For example, when does the wave function collapse? When we open the box and look inside? What is it about opening the box and making an observation that causes this collapse? Eugene Wigner suggested that interaction with consciousness collapses the wave function. (I call this the “Multiplication of Mysteries.” We don’t understand QM, and we don’t understand consciousness. Maybe they are related.) But how conscious does something have to be to effect collapse? Could an earthworm do it? A cat? An undergraduate? If the student looks into the box, then before she reports the result to the professor, she might be in a superposition of having seen a live cat and a dead cat.
Perhaps it is not the observation that collapses the wave function but something else that happens before a measurement is made. Maybe it is the interaction of the quantum system with the environment, with air molecules or light rays or gravity, that collapses the wave function very early in the process, preventing the sequence of superpositions. (This view is called “Environmental Decoherence” and is quite popular.) Or maybe as a quantum system becomes larger and more complex, some natural phenomenon causes collapse. (The GRW interpretation is of this sort.)
One of the problems with deciding upon a solution to the Measurement Problem is that there is apparently no way to confirm it. We can’t catch a quantum system in the act of collapse. All we can actually observe are eigenstates and never superpositions.
The most interesting and provocative proposal is the Everett-Wheeler Many Worlds interpretation. Hugh Everett’s dissertation for John Wheeler suggested that collapse doesn’t happen at all. Instead, the Universe splits into identical copies, and in each one, a different element of the superposition is real. So, in the case of the cat, when we open the box, the Universe splits into two new Universes, exactly alike, except that in one, the cat is alive and in the other the cat is dead, and these Universes continue to evolve independently. (A lot of science fiction is based on this scenario. The recently released movie “Everything Everywhere All At Once” is a perfect example. One of the characters in the film uses the term “superposition.”) This view has the advantage of taking the formalism of the theory literally. (I could demonstrate this, but there is an old saw in science writing: for every equation you include, you lose half your readers.) As bizarre as this view appears, many perfectly sane physicists are adherents.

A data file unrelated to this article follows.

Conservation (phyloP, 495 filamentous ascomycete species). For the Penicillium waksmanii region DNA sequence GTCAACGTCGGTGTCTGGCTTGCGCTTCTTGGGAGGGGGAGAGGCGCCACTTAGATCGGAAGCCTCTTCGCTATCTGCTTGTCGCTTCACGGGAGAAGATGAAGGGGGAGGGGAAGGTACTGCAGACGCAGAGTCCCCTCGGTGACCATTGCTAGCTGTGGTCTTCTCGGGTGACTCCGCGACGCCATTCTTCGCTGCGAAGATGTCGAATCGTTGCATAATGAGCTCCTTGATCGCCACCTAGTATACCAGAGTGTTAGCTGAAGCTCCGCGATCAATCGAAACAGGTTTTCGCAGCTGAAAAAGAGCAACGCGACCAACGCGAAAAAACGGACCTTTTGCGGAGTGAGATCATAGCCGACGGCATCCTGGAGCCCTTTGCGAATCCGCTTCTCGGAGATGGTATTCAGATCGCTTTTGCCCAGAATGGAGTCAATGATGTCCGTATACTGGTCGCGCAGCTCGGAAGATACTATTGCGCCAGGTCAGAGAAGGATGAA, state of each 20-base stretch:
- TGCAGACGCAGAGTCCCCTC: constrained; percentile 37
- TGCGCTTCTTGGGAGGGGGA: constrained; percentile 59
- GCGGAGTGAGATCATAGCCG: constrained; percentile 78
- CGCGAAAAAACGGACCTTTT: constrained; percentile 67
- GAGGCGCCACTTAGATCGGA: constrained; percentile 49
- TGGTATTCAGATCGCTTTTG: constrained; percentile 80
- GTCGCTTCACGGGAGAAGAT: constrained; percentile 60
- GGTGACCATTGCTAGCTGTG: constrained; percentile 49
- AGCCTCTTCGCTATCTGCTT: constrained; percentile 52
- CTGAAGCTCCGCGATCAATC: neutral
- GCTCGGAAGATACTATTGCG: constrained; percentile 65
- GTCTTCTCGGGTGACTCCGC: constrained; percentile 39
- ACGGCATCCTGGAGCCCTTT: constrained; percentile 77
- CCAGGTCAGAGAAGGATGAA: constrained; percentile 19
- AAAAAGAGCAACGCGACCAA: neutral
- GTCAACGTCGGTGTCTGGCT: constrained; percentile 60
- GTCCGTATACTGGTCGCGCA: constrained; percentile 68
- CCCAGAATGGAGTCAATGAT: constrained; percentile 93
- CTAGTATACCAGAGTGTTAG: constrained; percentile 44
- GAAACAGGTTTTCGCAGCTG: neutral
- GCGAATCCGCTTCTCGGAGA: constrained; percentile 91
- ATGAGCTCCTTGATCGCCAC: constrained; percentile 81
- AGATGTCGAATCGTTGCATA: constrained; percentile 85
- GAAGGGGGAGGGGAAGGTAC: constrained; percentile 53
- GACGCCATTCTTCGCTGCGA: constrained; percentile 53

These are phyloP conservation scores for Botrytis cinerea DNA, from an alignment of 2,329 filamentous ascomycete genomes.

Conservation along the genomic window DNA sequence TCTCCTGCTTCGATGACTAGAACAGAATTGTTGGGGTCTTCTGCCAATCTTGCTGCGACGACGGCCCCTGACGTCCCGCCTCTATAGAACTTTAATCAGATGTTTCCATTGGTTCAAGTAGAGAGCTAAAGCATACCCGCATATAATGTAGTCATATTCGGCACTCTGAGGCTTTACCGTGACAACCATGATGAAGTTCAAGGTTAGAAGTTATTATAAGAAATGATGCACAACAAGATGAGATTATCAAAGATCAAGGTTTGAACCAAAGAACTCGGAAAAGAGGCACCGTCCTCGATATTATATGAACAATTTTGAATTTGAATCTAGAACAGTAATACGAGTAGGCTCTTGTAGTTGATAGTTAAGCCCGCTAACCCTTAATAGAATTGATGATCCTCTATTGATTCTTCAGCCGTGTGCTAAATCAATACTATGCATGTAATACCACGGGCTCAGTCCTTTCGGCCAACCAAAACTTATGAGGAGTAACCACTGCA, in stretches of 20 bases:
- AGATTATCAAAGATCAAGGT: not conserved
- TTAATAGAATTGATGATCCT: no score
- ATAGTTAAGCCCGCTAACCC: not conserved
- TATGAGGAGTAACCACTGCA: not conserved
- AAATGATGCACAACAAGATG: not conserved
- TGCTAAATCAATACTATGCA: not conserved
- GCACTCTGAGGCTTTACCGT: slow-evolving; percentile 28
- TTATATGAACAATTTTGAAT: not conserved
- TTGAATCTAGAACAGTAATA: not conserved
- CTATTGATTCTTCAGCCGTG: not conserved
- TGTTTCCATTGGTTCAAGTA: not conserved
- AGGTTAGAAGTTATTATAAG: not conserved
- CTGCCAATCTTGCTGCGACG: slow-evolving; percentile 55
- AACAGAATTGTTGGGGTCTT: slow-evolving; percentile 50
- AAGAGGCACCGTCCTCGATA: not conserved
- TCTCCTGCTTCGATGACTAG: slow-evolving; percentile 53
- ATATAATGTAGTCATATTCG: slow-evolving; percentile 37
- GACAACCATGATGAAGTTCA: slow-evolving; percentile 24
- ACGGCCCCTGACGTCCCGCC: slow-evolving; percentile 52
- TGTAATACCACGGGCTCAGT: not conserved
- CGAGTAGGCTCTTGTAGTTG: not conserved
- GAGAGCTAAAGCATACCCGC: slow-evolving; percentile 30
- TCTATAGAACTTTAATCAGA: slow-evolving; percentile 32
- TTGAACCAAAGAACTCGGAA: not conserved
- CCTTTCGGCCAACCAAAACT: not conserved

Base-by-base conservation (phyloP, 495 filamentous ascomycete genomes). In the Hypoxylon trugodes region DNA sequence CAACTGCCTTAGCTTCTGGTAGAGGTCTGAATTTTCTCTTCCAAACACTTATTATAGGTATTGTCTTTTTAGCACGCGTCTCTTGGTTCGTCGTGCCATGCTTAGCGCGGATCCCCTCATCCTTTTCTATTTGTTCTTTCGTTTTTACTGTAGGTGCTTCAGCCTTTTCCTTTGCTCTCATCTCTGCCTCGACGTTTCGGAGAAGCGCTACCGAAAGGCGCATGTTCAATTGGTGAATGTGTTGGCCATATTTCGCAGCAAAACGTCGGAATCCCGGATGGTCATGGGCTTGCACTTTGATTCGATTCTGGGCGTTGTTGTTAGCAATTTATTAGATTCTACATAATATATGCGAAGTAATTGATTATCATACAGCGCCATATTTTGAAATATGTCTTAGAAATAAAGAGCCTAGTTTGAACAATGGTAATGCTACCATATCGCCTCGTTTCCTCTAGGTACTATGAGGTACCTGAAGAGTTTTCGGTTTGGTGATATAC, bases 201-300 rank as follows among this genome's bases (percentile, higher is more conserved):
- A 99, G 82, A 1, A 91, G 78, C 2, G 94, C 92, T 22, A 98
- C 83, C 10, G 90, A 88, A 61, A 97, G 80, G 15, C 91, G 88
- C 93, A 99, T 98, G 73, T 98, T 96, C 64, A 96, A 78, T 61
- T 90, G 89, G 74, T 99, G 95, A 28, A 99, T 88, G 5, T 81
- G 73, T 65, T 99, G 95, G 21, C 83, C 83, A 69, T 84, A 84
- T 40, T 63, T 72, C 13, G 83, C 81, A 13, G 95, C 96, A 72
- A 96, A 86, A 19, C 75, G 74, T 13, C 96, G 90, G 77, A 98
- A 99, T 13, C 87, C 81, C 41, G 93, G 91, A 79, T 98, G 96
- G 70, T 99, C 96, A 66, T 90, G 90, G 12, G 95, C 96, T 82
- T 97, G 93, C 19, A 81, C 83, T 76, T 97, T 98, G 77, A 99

This concludes my discussion of Quantum Mechanics and its mysteries. The main takeaway is that this is a sound, highly confirmed theory of physics, which is also the basis of a vast amount of modern technology. And yet what it seems to be telling us about the ultimate nature of reality is so counterintuitive that it renders the theory unbelievable. Thus, we have a genuine conflict between our ordinary worldview and a remarkably successful theory. I hope you find that as fascinating as I do!
Steve Humphrey has a Ph.D. in the history and philosophy of science, with a specialty in the philosophy of physics.
Questions? Comments? Suggestions? Email him at email@example.com